October 26 – Bloomberg (Mario Parker): “Amtrak, the U.S. passenger railroad, said ticket revenue rose 11 percent for fiscal 2006 to $1.37 billion as more people rode its trains between cities. Ridership increased 300,000 to 24.3 million…”
Real Estate Bubble Watch:
September Existing Home Sales were down 14.2% from the year earlier period to an annualized 6.18 million pace. Average (mean) Prices were down almost $5,000 from August to $266,500, a 2.3% declined from a year ago. Year-to-date Existing Home Sales are running 7.4% below last year’s record pace. New Home Sales were a stronger-than-expect (although previous sales were revised downward) 1.075 million pace, also down 14.2% y-o-y. Average (mean) Prices were down $21,800 from the August record to $293,200, down 2.1% from September 2005. Year-to-date New Home Sales are running 15.6% below last year’s record pace. On the bright side, at least the inventory of New Homes declined 11,000 to 568,000. Total y-t-d home Sales are running 8.6% below 2005’s record pace.
California single-family Home Sales dropped 31.7% from the strong year ago level (y-t-d Sales down 24%). The Median Price dropped $23,310 from the August record to $553,050 - up 1.8% y-oy. It is worth noting the CA Median Prices remain about $56,000, or 11%, higher than just 18 months ago. Condo Median Prices are little changed over the past year at $427,330, with an 18-month rise of $30,290, or 8%. The Unsold Inventory has risen to 7 months, up from 3.2 months a year earlier.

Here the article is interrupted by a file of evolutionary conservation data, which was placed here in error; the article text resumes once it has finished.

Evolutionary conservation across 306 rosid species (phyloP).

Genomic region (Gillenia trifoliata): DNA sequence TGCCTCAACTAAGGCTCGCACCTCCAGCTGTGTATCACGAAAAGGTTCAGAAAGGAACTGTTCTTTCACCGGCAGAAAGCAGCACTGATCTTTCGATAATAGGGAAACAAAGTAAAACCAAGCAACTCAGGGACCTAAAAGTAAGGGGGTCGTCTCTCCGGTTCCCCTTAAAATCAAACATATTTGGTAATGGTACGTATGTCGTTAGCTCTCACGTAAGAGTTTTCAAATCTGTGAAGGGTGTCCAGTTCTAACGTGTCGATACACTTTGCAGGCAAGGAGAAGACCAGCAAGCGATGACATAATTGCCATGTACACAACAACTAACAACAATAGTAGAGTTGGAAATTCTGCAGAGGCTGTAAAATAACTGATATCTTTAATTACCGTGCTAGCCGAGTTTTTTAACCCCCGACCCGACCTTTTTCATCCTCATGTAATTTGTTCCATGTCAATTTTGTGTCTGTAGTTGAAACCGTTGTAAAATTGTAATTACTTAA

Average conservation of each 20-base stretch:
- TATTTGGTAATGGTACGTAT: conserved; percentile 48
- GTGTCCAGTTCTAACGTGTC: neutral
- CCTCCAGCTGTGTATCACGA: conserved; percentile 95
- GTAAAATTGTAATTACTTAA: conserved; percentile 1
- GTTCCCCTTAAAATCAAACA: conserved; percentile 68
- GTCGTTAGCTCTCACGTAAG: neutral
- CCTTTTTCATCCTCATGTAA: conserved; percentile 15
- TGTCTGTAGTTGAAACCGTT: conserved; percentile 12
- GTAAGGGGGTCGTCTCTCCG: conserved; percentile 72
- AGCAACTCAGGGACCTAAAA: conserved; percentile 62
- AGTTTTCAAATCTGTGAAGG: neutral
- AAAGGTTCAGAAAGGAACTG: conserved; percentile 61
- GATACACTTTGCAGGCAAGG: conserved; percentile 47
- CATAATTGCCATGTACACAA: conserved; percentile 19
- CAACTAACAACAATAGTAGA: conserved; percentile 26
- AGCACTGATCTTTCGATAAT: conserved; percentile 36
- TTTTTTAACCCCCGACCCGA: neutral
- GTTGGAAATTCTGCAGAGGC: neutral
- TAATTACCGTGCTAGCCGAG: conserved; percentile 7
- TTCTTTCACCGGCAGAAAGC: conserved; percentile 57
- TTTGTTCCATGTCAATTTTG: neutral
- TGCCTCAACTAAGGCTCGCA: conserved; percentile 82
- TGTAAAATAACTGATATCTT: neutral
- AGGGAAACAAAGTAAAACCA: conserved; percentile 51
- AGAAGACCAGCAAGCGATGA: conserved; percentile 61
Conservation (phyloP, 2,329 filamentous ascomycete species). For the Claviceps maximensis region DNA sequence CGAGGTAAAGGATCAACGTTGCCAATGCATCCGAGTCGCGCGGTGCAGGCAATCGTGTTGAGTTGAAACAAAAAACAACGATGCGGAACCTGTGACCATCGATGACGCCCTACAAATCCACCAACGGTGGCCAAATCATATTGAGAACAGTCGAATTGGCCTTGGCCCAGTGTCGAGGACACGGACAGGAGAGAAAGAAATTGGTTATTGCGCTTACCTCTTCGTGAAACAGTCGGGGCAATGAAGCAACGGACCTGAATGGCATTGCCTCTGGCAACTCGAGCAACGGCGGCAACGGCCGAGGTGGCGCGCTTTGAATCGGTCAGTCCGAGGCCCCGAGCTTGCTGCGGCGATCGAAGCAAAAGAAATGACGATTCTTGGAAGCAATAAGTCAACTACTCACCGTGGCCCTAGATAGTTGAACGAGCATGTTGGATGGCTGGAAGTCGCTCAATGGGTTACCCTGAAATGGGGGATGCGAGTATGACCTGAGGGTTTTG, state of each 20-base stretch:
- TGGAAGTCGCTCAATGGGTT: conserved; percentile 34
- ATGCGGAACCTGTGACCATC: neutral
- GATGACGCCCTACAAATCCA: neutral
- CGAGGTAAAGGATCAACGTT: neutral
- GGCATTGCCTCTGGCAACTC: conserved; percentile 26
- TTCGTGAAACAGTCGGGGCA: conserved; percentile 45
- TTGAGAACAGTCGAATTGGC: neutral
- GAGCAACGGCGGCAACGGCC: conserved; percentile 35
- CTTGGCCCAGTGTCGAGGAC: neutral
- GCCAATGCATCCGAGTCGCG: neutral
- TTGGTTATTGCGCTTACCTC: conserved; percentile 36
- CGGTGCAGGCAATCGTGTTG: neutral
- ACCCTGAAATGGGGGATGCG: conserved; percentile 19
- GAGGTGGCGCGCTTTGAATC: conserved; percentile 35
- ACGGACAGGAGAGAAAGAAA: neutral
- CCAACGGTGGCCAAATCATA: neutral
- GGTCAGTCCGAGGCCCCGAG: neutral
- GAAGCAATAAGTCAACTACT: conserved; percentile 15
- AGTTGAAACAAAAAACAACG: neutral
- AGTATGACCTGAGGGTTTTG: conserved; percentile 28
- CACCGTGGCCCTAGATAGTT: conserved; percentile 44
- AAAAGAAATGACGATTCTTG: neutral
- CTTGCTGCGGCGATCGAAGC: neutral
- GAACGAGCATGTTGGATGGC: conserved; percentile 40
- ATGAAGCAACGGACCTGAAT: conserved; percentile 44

October 23 - Mortgage Bankers Association: “First mortgage originations volume decreased 16 percent based in the first half of 2006… The survey results continue to show strong demand for interest-only and payment option mortgages, so-called ‘non-traditional’ products. ‘In the context of a decelerating housing market and a slowing of overall mortgage originations activity, consumers continued to choose IOs and payment option loans in the first half of 2006,’ said Doug Duncan, MBA's chief economist and senior vice president of research and business development. ‘In particular, fixed-rate IO volume increased markedly. As expected, consumers respond to changing opportunities in the marketplace, but it looks like these products serve an important need.’”
October 25 – Florida Association of Realtors: “Florida’s housing sector continued to adjust to a more sustainable pace of sales in September with many markets reporting higher inventory levels of homes for sale… A total of 13,485 existing single-family homes sold statewide last month, a decrease of 34 percent… Statewide, the existing-home median price slipped 1 percent to $243,900 last month; a year ago, it was $246,100… In September 2001, the statewide median sales price was $134,000, representing an increase of about 82 percent over the five-year period…”